FinTech: Today Lending, Tomorrow The World


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Today, we bring you a trenchant piece on the future of finance from commentator, Philippe Gelis, writing in Chris Skinner's Financial Services Club Blog. Those traditional banks that haven't woken up to the ongoing revolution really should sit up and pay attention.

"The financial industry is one of the last large industries that have not been already really disrupted. Nevertheless, it seems that bankers do not have much of a different approach to the people who ran the press, hospitality and airline industries some years ago.

"Every industry will be "uberized", but it seems that most bankers still think it will be different in their case, probably because they consider that the heavy regulation will protect them and limit the growth of Fintech at some point. Bankers simply do not understand that tech companies are agile enough to take advantage of any piece of regulation.

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"They also still believe that customers still trust banks, while since the 2008 financial crisis and due to the never-ending financial scandals (Libor-gate, the FX fixing scandal, etc.) customers (both individuals and businesses) have a huge appetite for alternative finance. Banks are not seen any more as partners, but rather as pure providers only looking after their own interests and short-term profits.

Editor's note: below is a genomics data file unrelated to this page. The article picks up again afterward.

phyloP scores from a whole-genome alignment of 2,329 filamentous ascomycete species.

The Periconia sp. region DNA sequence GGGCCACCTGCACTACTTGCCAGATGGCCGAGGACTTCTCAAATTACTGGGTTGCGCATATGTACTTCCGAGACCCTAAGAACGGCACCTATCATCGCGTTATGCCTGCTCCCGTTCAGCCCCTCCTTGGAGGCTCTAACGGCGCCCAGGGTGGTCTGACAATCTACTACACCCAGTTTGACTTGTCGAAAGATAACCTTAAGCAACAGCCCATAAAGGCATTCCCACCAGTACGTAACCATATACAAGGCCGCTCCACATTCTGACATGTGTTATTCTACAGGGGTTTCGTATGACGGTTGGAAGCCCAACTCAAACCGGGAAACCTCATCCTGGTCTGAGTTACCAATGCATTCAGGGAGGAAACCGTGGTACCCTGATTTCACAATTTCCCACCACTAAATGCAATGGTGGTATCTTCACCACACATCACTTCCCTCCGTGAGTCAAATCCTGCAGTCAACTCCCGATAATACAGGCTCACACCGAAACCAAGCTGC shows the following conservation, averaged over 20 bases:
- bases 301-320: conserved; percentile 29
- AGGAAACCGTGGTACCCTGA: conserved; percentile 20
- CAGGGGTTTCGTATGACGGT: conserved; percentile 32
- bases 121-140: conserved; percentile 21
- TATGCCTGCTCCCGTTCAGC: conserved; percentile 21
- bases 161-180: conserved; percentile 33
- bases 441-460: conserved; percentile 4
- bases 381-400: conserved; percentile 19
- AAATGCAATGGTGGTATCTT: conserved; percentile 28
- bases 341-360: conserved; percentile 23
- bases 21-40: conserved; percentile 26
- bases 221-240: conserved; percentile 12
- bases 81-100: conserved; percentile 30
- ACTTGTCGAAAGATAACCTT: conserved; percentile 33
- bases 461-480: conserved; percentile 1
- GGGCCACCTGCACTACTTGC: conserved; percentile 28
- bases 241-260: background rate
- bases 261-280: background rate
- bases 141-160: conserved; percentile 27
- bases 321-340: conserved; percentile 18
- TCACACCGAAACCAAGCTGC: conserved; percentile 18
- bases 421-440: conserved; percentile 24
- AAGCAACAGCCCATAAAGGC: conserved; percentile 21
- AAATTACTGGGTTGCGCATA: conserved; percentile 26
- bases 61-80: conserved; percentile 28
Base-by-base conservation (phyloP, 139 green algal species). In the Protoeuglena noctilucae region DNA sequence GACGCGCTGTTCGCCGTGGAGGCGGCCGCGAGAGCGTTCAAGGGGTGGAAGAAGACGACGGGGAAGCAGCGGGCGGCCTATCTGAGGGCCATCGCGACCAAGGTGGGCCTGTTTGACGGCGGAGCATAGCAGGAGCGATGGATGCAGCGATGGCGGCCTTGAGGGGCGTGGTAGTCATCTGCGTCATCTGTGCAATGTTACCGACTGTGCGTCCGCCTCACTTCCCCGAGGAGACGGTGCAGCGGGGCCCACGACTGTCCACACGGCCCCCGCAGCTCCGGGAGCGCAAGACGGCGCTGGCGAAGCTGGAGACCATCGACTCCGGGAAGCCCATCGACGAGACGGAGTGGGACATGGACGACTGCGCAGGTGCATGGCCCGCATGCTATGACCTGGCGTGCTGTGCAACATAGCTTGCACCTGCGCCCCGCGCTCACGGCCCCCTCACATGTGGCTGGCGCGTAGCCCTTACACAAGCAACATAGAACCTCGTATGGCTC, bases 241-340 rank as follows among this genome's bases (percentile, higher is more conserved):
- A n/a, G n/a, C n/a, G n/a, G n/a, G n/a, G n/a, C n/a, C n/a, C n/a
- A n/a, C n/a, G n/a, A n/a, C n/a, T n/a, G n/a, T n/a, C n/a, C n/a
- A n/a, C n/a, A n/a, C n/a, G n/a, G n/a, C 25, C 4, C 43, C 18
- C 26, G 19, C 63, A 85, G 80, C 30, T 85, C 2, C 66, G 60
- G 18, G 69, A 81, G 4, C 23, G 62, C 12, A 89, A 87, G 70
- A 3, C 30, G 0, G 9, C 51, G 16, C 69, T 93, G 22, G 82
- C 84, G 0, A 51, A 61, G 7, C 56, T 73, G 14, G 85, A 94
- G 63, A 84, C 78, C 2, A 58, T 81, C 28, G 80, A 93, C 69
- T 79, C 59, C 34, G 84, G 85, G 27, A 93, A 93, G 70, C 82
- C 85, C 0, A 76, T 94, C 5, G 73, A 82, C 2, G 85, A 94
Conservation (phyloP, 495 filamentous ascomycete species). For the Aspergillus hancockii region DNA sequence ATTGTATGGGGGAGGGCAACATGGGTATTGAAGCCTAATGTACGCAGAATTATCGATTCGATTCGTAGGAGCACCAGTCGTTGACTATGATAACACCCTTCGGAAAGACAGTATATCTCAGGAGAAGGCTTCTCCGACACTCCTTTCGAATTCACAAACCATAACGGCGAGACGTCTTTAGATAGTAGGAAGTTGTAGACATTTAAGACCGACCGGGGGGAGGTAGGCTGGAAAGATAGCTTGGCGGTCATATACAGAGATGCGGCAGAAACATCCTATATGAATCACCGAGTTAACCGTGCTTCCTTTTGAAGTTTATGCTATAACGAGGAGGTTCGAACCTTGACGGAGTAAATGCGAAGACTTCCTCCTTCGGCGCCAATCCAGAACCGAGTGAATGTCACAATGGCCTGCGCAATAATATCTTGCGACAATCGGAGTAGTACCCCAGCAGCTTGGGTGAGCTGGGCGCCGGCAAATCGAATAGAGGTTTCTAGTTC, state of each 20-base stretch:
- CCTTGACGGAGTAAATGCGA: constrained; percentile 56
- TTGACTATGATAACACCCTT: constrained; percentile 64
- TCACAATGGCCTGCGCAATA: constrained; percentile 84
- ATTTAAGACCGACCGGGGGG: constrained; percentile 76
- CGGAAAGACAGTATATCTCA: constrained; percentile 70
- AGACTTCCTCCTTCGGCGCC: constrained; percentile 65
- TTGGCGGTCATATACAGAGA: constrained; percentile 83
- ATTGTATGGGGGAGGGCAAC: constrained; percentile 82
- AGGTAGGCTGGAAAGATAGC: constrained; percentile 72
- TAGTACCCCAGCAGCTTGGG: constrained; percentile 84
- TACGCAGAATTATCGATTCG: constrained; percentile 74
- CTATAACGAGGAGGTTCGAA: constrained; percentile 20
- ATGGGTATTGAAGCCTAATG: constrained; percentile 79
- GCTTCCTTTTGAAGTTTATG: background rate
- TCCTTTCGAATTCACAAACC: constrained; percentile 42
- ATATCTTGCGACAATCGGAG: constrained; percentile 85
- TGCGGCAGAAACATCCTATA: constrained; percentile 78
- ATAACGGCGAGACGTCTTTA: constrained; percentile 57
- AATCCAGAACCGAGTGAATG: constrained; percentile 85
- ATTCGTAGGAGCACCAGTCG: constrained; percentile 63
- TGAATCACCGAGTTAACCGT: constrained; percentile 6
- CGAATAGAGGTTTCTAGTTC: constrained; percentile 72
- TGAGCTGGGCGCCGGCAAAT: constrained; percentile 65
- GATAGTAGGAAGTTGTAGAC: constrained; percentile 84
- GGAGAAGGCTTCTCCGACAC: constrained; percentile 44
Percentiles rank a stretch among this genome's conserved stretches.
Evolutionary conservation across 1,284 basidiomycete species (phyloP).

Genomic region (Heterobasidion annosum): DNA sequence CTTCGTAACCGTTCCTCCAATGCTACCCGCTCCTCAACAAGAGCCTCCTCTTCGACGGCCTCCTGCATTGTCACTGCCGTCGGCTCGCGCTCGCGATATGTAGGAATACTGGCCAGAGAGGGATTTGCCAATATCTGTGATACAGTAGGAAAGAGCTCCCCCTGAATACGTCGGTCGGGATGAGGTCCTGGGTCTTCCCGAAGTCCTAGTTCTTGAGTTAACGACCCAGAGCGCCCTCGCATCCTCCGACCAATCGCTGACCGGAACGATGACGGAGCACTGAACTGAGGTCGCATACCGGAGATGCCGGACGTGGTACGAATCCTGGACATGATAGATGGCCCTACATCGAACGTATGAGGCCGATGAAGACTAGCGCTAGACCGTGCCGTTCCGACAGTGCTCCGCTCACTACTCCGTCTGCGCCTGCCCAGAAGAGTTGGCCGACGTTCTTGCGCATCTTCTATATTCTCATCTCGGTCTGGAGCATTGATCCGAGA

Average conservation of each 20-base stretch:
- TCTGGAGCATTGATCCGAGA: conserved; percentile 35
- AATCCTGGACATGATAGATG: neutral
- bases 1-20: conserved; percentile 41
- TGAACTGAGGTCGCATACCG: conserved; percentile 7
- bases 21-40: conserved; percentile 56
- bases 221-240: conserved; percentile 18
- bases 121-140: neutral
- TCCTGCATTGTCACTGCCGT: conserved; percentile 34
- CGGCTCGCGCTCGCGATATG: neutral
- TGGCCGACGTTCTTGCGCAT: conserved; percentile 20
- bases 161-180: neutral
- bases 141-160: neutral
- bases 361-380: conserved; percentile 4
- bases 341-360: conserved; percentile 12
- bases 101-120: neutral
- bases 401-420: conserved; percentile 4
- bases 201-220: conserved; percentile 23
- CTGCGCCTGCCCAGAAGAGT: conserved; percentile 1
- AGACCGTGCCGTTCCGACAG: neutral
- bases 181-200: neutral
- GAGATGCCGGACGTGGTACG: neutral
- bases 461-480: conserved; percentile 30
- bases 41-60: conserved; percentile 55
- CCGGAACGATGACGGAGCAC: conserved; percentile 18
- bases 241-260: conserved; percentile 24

"It is a first step for banks to open incubators or to create VC funds to invest in start-ups, some of them Fintech, but it is definitely not enough. Most banks look to fund fintech start-ups that create products to be added on top of banks products, that will make the user experience better, but they almost never invest in products that directly compete with them, that cannibalize them.

"Let me explain why I think bankers are completely wrong.

"We are now experimenting with the first wave of fintech, which sees companies competing with banks on specific products:

  • Loans and credit
  • Payments
  • Foreign exchange and remittance
  • Wealth management
  • and many more"

 


Tags: banks, FinTech, P2P

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